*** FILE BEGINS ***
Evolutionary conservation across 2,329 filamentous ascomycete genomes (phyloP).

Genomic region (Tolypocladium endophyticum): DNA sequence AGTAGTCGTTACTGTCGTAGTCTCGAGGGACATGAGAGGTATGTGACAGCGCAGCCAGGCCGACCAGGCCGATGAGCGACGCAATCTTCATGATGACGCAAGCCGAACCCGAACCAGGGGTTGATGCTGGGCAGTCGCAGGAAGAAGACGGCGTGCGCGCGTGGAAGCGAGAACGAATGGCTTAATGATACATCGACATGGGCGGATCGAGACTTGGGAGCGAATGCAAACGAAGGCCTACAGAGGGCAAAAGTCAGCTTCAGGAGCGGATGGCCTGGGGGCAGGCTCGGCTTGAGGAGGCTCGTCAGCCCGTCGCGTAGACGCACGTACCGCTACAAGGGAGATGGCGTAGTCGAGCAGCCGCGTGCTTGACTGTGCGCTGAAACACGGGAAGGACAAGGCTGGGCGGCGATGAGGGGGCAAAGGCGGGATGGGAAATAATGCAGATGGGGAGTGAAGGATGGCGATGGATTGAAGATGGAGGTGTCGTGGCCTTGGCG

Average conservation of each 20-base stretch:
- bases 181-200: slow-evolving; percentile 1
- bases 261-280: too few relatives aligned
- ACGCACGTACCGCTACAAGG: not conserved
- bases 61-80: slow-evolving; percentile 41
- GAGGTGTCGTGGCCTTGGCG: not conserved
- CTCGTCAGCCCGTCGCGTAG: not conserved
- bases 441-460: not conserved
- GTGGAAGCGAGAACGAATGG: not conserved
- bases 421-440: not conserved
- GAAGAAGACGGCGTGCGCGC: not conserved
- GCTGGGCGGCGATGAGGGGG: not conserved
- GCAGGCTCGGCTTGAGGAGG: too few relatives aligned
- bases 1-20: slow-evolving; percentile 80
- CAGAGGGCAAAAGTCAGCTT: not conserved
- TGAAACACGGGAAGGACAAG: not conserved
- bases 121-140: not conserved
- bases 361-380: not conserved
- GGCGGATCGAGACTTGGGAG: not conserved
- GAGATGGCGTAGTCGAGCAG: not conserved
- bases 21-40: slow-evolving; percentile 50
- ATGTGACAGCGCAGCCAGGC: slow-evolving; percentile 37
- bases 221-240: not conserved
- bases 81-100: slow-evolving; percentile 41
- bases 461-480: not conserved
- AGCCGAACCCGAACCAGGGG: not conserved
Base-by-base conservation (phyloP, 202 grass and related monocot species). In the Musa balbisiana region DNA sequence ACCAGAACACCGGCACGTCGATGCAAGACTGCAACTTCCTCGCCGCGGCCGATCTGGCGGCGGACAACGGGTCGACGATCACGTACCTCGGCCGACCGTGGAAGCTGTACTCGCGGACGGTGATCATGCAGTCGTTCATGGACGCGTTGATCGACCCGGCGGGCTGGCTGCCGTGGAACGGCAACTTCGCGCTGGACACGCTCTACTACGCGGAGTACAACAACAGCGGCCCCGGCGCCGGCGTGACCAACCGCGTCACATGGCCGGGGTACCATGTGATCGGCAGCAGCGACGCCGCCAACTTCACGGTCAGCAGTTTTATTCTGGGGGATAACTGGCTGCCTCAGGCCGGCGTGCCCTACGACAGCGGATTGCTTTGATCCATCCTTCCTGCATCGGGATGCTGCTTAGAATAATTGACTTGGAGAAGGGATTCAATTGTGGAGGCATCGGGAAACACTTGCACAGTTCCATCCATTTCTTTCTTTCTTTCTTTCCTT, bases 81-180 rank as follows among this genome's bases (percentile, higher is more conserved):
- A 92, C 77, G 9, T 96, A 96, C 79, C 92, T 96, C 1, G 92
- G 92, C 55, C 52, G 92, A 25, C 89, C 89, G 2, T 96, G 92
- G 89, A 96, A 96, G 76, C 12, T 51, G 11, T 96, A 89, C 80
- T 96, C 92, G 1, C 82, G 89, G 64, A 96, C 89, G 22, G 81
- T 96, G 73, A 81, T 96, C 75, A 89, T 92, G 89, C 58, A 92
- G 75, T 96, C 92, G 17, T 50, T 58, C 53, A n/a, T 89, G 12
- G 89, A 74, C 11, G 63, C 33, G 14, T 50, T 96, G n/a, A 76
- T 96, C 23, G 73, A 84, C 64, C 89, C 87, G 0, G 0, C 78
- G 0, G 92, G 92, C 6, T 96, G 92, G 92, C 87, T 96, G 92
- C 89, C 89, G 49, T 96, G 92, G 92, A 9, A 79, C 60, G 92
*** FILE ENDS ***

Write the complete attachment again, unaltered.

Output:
Evolutionary conservation across 2,329 filamentous ascomycete genomes (phyloP).

Genomic region (Tolypocladium endophyticum): DNA sequence AGTAGTCGTTACTGTCGTAGTCTCGAGGGACATGAGAGGTATGTGACAGCGCAGCCAGGCCGACCAGGCCGATGAGCGACGCAATCTTCATGATGACGCAAGCCGAACCCGAACCAGGGGTTGATGCTGGGCAGTCGCAGGAAGAAGACGGCGTGCGCGCGTGGAAGCGAGAACGAATGGCTTAATGATACATCGACATGGGCGGATCGAGACTTGGGAGCGAATGCAAACGAAGGCCTACAGAGGGCAAAAGTCAGCTTCAGGAGCGGATGGCCTGGGGGCAGGCTCGGCTTGAGGAGGCTCGTCAGCCCGTCGCGTAGACGCACGTACCGCTACAAGGGAGATGGCGTAGTCGAGCAGCCGCGTGCTTGACTGTGCGCTGAAACACGGGAAGGACAAGGCTGGGCGGCGATGAGGGGGCAAAGGCGGGATGGGAAATAATGCAGATGGGGAGTGAAGGATGGCGATGGATTGAAGATGGAGGTGTCGTGGCCTTGGCG

Average conservation of each 20-base stretch:
- bases 181-200: slow-evolving; percentile 1
- bases 261-280: too few relatives aligned
- ACGCACGTACCGCTACAAGG: not conserved
- bases 61-80: slow-evolving; percentile 41
- GAGGTGTCGTGGCCTTGGCG: not conserved
- CTCGTCAGCCCGTCGCGTAG: not conserved
- bases 441-460: not conserved
- GTGGAAGCGAGAACGAATGG: not conserved
- bases 421-440: not conserved
- GAAGAAGACGGCGTGCGCGC: not conserved
- GCTGGGCGGCGATGAGGGGG: not conserved
- GCAGGCTCGGCTTGAGGAGG: too few relatives aligned
- bases 1-20: slow-evolving; percentile 80
- CAGAGGGCAAAAGTCAGCTT: not conserved
- TGAAACACGGGAAGGACAAG: not conserved
- bases 121-140: not conserved
- bases 361-380: not conserved
- GGCGGATCGAGACTTGGGAG: not conserved
- GAGATGGCGTAGTCGAGCAG: not conserved
- bases 21-40: slow-evolving; percentile 50
- ATGTGACAGCGCAGCCAGGC: slow-evolving; percentile 37
- bases 221-240: not conserved
- bases 81-100: slow-evolving; percentile 41
- bases 461-480: not conserved
- AGCCGAACCCGAACCAGGGG: not conserved
Base-by-base conservation (phyloP, 202 grass and related monocot species). In the Musa balbisiana region DNA sequence ACCAGAACACCGGCACGTCGATGCAAGACTGCAACTTCCTCGCCGCGGCCGATCTGGCGGCGGACAACGGGTCGACGATCACGTACCTCGGCCGACCGTGGAAGCTGTACTCGCGGACGGTGATCATGCAGTCGTTCATGGACGCGTTGATCGACCCGGCGGGCTGGCTGCCGTGGAACGGCAACTTCGCGCTGGACACGCTCTACTACGCGGAGTACAACAACAGCGGCCCCGGCGCCGGCGTGACCAACCGCGTCACATGGCCGGGGTACCATGTGATCGGCAGCAGCGACGCCGCCAACTTCACGGTCAGCAGTTTTATTCTGGGGGATAACTGGCTGCCTCAGGCCGGCGTGCCCTACGACAGCGGATTGCTTTGATCCATCCTTCCTGCATCGGGATGCTGCTTAGAATAATTGACTTGGAGAAGGGATTCAATTGTGGAGGCATCGGGAAACACTTGCACAGTTCCATCCATTTCTTTCTTTCTTTCTTTCCTT, bases 81-180 rank as follows among this genome's bases (percentile, higher is more conserved):
- A 92, C 77, G 9, T 96, A 96, C 79, C 92, T 96, C 1, G 92
- G 92, C 55, C 52, G 92, A 25, C 89, C 89, G 2, T 96, G 92
- G 89, A 96, A 96, G 76, C 12, T 51, G 11, T 96, A 89, C 80
- T 96, C 92, G 1, C 82, G 89, G 64, A 96, C 89, G 22, G 81
- T 96, G 73, A 81, T 96, C 75, A 89, T 92, G 89, C 58, A 92
- G 75, T 96, C 92, G 17, T 50, T 58, C 53, A n/a, T 89, G 12
- G 89, A 74, C 11, G 63, C 33, G 14, T 50, T 96, G n/a, A 76
- T 96, C 23, G 73, A 84, C 64, C 89, C 87, G 0, G 0, C 78
- G 0, G 92, G 92, C 6, T 96, G 92, G 92, C 87, T 96, G 92
- C 89, C 89, G 49, T 96, G 92, G 92, A 9, A 79, C 60, G 92